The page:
Ronnie Belliard makes weight, gets $825,000

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As a fat guy it amused me when the Dodgers re-signed Ronnie Belliard two months ago and included a clause that guaranteed his one-year, $825,000 contract only if the 5-foot-9 infielder weighed in at 209 pounds or less at some point during spring training.
Sure enough Belliard weighed in at 208 pounds yesterday and earned himself $825,000, but reaching the $250,000 in additional incentives may prove more difficult because it sounds like he’ll begin the season in a bench role despite hitting .351 with five homers in 24 games for the Dodgers down the stretch last year.
Blake DeWitt is expected to be the Opening Day second baseman, leaving Belliard as a pinch-hitter and primary backup at three infield spots. Oh, and just in case NBC Sports decides to put a similar clause into my next contract … well, it was nice knowing you all.

Why Ryan Zimmerman skipped spring training

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All spring training there was at least some mild confusion about Nationals first baseman Ryan Zimmerman. He played in almost no regular big league spring training games, instead, staying on the back fields, playing in simulated and minor league contests. When that usually happens, it’s because a player is rehabbing or even hiding an injury, but the Nats insisted that was not the case with Zimmerman. Not everyone believed it. I, for one, was skeptical.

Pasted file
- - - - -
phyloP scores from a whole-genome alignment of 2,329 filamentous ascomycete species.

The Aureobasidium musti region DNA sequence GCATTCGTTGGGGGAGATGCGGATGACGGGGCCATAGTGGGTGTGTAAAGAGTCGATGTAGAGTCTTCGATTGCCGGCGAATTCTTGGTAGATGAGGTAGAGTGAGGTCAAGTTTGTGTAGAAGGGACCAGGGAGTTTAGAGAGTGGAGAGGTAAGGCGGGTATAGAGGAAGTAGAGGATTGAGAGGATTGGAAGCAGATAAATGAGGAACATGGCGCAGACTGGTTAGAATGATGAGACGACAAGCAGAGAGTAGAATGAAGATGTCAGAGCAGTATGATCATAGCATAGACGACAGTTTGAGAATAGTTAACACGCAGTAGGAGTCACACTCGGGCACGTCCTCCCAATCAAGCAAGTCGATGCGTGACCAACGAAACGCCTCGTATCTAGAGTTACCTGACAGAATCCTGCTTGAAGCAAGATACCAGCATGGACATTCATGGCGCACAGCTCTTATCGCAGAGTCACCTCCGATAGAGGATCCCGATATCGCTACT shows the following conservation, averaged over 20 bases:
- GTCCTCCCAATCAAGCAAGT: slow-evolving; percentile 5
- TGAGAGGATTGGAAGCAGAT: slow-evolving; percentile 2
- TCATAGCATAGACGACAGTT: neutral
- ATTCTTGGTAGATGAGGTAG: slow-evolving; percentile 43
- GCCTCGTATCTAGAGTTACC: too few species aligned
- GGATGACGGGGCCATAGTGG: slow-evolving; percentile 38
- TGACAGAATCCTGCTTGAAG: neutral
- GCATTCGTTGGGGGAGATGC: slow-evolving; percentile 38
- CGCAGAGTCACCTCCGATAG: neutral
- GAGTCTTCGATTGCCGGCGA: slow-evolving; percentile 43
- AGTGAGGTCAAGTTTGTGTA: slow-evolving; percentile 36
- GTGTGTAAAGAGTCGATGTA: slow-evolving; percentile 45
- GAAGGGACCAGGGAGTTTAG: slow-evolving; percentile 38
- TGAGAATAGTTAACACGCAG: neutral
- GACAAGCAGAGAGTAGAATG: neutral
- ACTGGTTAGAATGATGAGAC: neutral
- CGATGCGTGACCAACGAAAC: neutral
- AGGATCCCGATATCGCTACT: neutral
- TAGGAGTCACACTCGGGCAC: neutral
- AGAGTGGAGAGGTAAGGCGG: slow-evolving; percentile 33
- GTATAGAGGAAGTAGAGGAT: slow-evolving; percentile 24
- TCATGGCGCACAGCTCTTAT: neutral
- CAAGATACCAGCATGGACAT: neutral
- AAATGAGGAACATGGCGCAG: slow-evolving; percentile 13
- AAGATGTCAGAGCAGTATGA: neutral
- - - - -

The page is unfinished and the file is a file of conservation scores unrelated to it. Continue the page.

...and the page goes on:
The skepticism was unwarranted, as Zimmerman answered the bell for Opening Day and has played all season. As Jared Diamond of the Wall Street Journal writes today, it was all by design. He skipped spring training because he doesn’t like it and because he thinks it’ll help him avoid late-season injuries and slowdowns, the likes of which he has suffered over the years.

It’s hard to really judge this now, of course. On the one hand Zimmerman has started really slow this season. What’s more, he has started to show signs of warming up only in the past week, after getting almost as many big league, full-speed plate appearances under his belt as a normal spring training would’ve given him. On the other hand, April is his worst month across his entire 14-year career, so one slow April doesn’t really prove anything and, again, Zimmerman and the Nats will consider this a success if he’s healthy and productive in August and September.

It is sort of a missed opportunity, though. Players hate spring training. They really do. if Zimmerman had made a big deal out of skipping it and came out raking this month, I bet a lot more teams would be amenable to letting a veteran or three take it much more easy next spring. Good ideas can be good ideas even if they don’t produce immediately obvious results, but baseball tends to encourage a copycat culture only when someone can point to a stat line or to standings as justification.

Way to ruin it for everyone, Ryan. 😉